Profile: Elizabeth Rumsey, Virgin Galactic’s FD

Elizabeth Rumsey, Virgin Galactic's FD

Elizabeth Rumsey, Virgin Galactic’s FD

Space is the ultimate unexplored territory, and just a lucky few will get to
see the majesty the Earth laid out below them – from a height of 65 miles above
sea level.

But with every major project, there has to be someone tasked with keeping its
financial feet firmly anchored to the ground and
Virgin Galactic’s
FD Elizabeth Rumsey has the ultimate responsibility.

At 30, Rumsey is one of the youngest FDs ever to grace the pages of
Accountancy Age
, but her relative youth masks her undenied pedigree in the
business world. Her ultimate boss, Richard Branson thought enough of her to pick
her brains for advice on a takeover deal one Saturday night when she had her
feet up in front of the TV.

‘It was quite surreal. The phone rings. Richard is on the other end and he
says:’I’m terribly sorry to trouble you, but what do you think about this deal?’
recalls Rumsey.

With Virgin already investing more than $100m (£60m) in a period where cash
is tight even for global powerhouses, Rumsey provides a snapshot of the steely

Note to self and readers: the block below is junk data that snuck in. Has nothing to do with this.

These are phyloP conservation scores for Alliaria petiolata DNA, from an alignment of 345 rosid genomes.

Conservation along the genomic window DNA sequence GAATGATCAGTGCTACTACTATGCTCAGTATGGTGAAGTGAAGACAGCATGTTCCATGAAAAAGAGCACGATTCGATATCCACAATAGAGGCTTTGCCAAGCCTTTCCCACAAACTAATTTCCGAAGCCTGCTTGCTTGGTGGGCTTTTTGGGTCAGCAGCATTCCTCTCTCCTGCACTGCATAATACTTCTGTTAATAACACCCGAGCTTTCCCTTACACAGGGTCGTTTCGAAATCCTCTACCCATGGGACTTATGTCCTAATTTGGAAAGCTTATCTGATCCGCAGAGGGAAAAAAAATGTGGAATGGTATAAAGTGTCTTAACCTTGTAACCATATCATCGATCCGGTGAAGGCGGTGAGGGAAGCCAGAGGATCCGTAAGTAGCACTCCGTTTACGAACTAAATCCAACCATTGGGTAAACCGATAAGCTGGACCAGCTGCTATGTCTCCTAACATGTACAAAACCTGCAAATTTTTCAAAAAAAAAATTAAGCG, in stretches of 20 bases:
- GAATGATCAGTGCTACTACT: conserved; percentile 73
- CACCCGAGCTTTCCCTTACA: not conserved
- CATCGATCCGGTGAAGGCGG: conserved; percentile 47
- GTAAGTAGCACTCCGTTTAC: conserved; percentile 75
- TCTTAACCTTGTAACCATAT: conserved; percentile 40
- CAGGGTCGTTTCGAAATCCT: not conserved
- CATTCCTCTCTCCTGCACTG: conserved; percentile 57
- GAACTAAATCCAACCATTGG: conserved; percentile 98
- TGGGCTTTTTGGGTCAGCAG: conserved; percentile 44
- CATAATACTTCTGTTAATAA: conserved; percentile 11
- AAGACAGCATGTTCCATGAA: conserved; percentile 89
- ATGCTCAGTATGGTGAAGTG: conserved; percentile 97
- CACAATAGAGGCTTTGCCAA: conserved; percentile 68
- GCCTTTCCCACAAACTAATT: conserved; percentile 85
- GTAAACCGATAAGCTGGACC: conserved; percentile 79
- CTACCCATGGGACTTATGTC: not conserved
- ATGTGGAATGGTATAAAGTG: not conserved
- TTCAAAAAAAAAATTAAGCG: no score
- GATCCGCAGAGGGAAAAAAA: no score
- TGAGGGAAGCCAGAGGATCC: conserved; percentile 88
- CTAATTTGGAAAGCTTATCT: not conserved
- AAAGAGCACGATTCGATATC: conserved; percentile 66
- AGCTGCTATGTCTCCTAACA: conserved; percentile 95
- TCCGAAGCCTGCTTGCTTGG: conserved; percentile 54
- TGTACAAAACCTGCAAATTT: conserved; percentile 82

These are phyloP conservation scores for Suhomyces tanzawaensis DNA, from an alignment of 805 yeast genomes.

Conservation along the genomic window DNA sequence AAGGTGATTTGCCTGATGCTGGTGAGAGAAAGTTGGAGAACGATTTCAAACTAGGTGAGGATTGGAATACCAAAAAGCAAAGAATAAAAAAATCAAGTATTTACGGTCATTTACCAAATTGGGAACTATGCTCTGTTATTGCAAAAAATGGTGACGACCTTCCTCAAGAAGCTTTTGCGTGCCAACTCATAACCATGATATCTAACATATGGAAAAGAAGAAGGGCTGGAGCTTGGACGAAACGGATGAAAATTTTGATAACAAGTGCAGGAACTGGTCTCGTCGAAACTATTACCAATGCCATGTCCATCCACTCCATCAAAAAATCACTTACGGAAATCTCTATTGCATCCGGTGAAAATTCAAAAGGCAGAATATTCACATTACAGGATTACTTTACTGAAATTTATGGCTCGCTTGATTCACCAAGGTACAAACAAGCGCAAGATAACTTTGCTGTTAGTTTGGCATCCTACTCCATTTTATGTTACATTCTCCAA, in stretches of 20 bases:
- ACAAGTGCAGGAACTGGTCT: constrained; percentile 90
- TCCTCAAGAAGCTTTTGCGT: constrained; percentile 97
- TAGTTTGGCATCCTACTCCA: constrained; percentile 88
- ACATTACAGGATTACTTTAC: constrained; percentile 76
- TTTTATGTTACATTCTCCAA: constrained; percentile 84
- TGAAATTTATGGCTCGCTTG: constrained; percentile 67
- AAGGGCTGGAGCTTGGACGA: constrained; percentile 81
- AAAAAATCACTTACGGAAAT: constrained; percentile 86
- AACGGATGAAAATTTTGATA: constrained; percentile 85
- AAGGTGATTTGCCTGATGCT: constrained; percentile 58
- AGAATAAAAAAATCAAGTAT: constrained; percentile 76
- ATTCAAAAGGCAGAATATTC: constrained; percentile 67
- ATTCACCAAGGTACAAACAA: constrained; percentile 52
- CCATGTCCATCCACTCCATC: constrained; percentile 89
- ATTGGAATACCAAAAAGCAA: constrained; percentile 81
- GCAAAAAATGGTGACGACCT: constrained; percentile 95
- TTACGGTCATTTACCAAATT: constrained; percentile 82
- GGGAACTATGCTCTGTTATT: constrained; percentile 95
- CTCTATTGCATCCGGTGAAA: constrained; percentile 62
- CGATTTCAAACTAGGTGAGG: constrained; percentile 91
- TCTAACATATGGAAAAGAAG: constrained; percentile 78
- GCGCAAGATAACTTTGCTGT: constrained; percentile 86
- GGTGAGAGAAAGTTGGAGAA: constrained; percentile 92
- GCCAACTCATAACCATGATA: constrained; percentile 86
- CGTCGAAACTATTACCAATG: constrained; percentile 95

determination she brings to the job: ‘Sometimes an FD has to be the bad guy.
Developing a spaceship is very expensive. You just have to say this is what you
have to work with.’

Fittingly, Virgin Galactic has its offices on Half Moon Street in Piccadilly
and the place is festooned with scale models of Spaceship Two, the vehicle which
will carry those who have paid the $200,000.

Spaceship One was a prize-winning design, which evolved into number ‘Two’.

Rumsey, an M&A specialist with previous posts at Lehman Brothers and JP
Morgan Casenove, recalls taking charge as the capital markets almost imploded
after the investment banking giant’s collapse.

‘I joined in September 2008 in the worst possible conditions. I was amazed
when Lehmans went down.

The thing that was slightly surprising is that it wasn’t the type of bank
that would hold things off-balance sheet.’

Despite the difficulties afflicting the financial services industry, Rumsey
has her own challenges to address.

Not yet a qualified accountant, Rumsey is dealing with the intricacies of
accountancy on the fly as she works towards a CIMA qualification.

‘Obviously it’s challenging. This is a project trying to do a very very